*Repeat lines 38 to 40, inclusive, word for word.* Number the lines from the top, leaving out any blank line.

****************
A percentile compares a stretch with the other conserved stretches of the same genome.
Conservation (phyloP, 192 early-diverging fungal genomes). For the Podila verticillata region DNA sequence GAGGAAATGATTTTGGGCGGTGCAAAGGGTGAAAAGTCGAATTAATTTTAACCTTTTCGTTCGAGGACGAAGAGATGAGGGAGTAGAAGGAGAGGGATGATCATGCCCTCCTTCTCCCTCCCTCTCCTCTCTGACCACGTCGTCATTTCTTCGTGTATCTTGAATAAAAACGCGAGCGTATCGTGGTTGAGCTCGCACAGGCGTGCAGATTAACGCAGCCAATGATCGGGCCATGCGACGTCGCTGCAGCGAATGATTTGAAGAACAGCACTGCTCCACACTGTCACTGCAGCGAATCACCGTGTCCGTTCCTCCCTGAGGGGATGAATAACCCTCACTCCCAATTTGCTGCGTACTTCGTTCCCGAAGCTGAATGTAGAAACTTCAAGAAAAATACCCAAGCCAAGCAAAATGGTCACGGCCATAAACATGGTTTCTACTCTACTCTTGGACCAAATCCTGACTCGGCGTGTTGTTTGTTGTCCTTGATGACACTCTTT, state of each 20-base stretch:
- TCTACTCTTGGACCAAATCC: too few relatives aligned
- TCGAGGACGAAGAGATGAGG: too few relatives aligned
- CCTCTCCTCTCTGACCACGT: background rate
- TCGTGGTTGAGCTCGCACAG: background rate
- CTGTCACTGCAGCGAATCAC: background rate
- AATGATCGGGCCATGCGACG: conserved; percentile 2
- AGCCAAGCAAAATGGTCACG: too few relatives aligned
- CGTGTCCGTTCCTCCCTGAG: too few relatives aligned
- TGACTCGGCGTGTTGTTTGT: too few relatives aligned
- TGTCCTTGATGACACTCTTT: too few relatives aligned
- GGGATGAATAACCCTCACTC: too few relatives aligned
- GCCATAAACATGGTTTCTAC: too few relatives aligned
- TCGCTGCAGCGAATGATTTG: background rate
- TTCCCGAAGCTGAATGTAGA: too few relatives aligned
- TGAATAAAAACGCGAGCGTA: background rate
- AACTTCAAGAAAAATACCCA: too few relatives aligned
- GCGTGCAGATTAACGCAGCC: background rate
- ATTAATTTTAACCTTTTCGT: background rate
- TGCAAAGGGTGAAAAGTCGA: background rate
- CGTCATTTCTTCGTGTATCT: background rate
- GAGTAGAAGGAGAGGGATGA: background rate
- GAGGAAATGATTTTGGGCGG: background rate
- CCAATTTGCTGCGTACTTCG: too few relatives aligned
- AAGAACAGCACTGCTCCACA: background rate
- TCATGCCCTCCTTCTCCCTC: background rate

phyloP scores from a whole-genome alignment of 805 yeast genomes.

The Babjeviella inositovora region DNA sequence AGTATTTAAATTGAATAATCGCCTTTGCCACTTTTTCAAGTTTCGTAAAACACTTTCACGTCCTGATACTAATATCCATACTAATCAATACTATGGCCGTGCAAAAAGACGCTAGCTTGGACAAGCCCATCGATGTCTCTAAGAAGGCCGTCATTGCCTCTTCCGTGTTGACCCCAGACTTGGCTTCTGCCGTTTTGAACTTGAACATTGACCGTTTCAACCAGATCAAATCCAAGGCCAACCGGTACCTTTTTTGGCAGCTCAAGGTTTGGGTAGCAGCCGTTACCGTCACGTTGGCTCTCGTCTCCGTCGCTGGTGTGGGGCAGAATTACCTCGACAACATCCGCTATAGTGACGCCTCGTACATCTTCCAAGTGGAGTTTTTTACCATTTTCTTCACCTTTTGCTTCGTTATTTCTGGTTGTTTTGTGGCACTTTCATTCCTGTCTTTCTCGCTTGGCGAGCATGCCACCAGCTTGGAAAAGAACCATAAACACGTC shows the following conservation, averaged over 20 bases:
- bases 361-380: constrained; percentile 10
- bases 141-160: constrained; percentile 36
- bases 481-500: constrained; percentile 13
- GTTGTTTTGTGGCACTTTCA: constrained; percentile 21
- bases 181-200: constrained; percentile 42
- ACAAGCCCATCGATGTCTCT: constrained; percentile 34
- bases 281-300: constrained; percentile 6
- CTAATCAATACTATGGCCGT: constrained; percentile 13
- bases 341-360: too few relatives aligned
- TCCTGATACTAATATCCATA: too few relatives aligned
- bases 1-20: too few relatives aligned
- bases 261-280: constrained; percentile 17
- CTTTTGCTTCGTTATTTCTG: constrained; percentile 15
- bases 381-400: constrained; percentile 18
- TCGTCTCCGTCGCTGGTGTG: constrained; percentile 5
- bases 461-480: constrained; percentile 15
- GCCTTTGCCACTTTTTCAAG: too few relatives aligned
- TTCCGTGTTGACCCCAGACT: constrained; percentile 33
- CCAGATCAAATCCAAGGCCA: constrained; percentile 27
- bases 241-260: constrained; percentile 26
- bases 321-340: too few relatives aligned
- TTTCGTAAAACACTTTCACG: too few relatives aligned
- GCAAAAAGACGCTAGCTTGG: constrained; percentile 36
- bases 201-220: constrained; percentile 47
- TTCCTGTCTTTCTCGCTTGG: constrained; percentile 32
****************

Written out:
- bases 341-360: too few relatives aligned
- TCCTGATACTAATATCCATA: too few relatives aligned
- bases 1-20: too few relatives aligned